Comment: David Lai demonstrated powerful vision

When David Chuen-Yan Lai died on June 15 after a prolonged illness, British Columbia lost an outstanding citizen who had been a role model to colleagues, civic leaders and ordinary citizens, and who, through his example, encouraged us all to have have the courage to take risks in striving to enrich and improve the lives of all Canadians.

Lai was, among other things, professor emeritus of geography and adjunct professor of Pacific and Asian studies at the University of Victoria.

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Throughout his life, he was a well-known promoter of multiculturalism and an explorer of the early Chinese community history in British Columbia, in particular Victoria.

Confronted with the overt discrimination against the Chinese population when he first came to Victoria in 1968, which meant being unable to find a suitable accommodation for him and his wife, Lai went on to distinguish himself as a renowned expert on the history of Chinese Canadians, the development of Canadian Chinatowns and ethnic groups in British Columbia.

Through his scholarly work and community engagement, he demonstrated an outstanding vision in preserving the history and culture of Chinese Canadians and more than 40 Chinatowns across Canada. He was awarded the Order of Canada, the Gabrielle Léger Award of the Heritage Canada Foundation, the Heritage Award of the B.C. government, a Victoria Leadership Award and was made an honorary citizen of the City of Victoria.

Lai was born in 1937 in Hong Kong. He received his PhD from the London School of Economics. After teaching for five years in Hong Kong, he accepted a teaching position as an assistant professor in the department of geography at the University of Victoria in 1968, where his teaching career was to span more than 35 years. Conducting research and writing about Victoria’s Chinatown quickly became his lifelong passion.

Early in his career at UVic, he was asked to provide a piece on Chinatown for a seminar on urban problems in Victoria. At that time, Chinatown had many abandoned and crumbling buildings.

When Lai set out to do research for the project, he discovered there were no available archives or statistics, so he went to the Chinese community members for his research and started his mission to document the history of Victoria’s Chinatown.

In 1979, he wrote a report called The Future of Victoria’s Chinatown: A Survey of Views and Opinion, which led to the City of Victoria’s initiative to restore the buildings and heritage of Chinatown.

In 1981, the current Gate of Harmonious Interest was erected under Lai’s leadership. He intervened in the destruction of the old immigration house on Dallas Road to take plaster pieces of the walls on which were written Chinese poetry. These are some of the most important artifacts in B.C.’s history and are now on loan to the Royal Ontario Museum.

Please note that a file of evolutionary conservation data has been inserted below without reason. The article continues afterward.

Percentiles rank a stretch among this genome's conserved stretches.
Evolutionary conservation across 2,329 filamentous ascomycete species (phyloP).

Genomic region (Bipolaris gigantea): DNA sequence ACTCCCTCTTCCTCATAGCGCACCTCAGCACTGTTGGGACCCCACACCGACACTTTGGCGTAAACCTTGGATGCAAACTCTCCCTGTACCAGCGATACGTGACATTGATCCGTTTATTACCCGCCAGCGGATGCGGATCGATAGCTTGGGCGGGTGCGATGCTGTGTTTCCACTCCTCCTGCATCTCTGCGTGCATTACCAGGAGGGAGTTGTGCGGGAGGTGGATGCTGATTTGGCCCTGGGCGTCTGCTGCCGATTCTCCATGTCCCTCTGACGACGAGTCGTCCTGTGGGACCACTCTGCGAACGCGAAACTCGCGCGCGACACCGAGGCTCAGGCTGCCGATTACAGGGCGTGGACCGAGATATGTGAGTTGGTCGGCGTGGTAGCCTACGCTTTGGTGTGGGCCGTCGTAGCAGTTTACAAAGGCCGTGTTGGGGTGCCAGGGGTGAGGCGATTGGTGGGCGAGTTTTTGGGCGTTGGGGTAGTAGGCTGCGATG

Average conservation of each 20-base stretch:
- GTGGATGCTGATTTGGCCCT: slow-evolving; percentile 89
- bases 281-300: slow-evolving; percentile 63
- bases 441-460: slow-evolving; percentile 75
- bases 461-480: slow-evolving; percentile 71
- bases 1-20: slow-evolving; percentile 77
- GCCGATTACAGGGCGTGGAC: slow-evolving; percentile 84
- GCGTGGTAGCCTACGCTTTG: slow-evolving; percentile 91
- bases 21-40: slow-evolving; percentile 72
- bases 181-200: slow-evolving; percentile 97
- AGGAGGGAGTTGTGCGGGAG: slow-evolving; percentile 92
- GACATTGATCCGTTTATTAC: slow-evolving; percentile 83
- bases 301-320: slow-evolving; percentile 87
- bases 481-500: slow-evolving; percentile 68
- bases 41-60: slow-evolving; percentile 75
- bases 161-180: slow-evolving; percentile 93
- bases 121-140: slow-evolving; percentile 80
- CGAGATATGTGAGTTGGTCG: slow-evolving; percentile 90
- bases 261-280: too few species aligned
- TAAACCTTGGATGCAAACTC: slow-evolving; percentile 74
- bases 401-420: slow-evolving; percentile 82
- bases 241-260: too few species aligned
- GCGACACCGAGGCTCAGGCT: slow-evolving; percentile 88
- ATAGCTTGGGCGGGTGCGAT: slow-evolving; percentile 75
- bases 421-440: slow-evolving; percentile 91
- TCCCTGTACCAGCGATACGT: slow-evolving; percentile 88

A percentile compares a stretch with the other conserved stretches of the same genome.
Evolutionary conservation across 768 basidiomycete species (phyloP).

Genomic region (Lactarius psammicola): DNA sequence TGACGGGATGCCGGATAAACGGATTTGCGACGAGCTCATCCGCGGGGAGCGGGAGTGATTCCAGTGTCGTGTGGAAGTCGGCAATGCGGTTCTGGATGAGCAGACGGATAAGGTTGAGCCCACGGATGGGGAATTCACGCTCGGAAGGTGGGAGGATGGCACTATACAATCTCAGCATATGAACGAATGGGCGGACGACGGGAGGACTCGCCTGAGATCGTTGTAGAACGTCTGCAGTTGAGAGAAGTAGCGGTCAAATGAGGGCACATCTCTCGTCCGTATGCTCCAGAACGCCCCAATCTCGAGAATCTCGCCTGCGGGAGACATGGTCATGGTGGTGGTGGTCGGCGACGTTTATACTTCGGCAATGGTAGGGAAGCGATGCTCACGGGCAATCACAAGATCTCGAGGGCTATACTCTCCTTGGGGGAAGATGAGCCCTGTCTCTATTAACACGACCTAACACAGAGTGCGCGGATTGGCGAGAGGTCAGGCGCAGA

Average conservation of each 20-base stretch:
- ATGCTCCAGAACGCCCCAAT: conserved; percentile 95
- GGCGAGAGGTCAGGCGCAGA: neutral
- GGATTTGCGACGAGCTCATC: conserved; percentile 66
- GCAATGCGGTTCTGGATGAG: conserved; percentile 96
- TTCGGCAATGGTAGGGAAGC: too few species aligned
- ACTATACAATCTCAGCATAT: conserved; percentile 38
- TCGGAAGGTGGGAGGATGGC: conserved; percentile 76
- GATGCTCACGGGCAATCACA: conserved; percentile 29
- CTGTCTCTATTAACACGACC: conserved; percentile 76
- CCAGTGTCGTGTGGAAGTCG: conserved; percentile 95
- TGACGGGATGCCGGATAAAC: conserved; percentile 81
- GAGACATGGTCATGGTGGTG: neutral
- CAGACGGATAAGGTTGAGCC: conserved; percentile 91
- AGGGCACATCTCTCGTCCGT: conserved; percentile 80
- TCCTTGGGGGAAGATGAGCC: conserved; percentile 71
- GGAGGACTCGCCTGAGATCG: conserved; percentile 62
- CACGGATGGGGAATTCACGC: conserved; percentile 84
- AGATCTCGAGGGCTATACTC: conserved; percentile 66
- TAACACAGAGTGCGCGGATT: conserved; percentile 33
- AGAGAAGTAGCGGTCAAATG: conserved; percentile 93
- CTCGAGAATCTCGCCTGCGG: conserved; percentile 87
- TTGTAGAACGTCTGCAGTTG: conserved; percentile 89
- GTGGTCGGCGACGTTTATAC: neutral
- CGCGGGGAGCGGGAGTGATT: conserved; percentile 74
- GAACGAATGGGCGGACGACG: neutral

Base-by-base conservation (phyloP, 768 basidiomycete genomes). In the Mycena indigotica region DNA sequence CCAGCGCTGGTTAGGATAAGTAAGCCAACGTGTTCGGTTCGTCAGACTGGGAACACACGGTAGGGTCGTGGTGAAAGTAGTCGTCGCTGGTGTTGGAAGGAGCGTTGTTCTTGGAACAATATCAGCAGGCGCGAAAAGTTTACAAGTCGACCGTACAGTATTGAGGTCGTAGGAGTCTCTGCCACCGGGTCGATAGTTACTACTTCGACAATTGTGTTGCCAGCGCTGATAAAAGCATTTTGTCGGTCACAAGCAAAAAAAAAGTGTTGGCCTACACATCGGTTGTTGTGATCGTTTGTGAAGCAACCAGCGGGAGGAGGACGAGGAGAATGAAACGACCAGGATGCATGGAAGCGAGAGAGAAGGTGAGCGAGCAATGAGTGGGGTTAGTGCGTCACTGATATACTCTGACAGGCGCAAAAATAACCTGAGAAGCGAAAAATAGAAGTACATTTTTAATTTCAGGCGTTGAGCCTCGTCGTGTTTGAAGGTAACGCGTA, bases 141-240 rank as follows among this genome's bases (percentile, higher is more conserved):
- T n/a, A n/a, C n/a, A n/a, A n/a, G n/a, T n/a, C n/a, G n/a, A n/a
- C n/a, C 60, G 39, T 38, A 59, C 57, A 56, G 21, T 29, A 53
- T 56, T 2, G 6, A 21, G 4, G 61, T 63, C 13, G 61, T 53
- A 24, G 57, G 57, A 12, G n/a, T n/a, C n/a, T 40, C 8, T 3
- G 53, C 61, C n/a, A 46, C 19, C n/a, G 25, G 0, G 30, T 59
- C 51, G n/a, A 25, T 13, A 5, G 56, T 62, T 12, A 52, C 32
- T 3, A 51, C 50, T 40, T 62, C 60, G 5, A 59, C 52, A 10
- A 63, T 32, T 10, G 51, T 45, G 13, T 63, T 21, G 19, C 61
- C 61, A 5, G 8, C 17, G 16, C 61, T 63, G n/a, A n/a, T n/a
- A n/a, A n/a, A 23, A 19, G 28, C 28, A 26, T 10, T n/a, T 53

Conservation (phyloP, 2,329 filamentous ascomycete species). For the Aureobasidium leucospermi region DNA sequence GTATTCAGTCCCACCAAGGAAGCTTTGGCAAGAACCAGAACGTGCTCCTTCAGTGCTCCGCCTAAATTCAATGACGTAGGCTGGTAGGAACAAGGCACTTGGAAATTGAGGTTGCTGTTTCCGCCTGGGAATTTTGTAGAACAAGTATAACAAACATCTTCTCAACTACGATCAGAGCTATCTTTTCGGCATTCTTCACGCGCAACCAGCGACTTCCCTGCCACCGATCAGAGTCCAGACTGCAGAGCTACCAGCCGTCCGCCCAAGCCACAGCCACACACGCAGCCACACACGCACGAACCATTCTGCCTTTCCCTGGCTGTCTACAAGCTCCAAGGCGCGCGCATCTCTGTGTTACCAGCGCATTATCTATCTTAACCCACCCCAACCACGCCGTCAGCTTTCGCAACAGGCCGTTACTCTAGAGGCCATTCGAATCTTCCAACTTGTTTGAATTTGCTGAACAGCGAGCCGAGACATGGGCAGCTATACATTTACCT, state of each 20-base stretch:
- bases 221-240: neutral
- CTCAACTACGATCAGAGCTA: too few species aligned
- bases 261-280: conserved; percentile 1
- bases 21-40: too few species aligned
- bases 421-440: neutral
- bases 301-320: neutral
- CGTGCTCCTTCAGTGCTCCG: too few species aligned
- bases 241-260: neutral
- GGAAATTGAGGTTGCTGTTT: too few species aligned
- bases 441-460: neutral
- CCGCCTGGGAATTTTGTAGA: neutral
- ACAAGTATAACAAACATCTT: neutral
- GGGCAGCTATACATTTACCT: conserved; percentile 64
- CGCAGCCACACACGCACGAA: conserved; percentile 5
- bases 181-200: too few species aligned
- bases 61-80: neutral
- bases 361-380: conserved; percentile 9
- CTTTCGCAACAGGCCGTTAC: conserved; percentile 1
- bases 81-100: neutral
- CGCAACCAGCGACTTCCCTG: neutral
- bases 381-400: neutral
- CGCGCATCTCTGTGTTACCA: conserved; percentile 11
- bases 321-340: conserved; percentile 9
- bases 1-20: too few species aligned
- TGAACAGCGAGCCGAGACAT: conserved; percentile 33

Certainly, the buildings and artifacts that have been saved or built through his efforts enrich the lives of Victorians. More generally, it is only through Lai’s incredible efforts that significant historical records have survived and that generations of Victorians will be able to know this important part of our rich history.

It would not be an exaggeration to state that through his preservation efforts, Victoria’s Chinatown continues to have a massive impact on tourism. Even after his retirement from the university, as professor emeritus, he encouraged his younger colleagues to become involved with the Arrivals project at the Royal B.C. Museum.

The exhibits for the Centre for Arrivals project presented the experience of migrant communities by recreating intercultural B.C. history through their own diverse lenses, and underscored the migrant arrivals’ contribution to the history, culture and development of B.C.

The Victoria Foundation was an avid supporter of Lai’s persistent efforts in preserving the Chinese history and culture in Victoria. In 2011, it provided financial support for the Chinese Canadian History Project Council at Simon Fraser University’s David Lam Centre, with a mandate to develop educational materials for use by schools, community organizations and the tourism industry.

The foundation was also instrumental in assisting Lai in the production of a new document providing an account of Victoria’s oldest Chinatown as part of a national chronological overview of Chinese Canadian history.

David Chuen-Yan Lai’s research interests and community involvement inspired many others to become engaged in understanding and promoting Victoria’s cultural landscape. We remain indebted to him for enriching and improving the lives of all Canadians, more especially the lives of Victorians, through his work in preserving and celebrating our shared history.

Grace Wong Sneddon is the chair of the board of the Victoria Foundation and an adjunct faculty at the University of Victoria. Reeta Tremblay is a professor in the department of political science. They are working on a book on citizenship and the marginalizataion of the Chinese community during the early formation of B.C.

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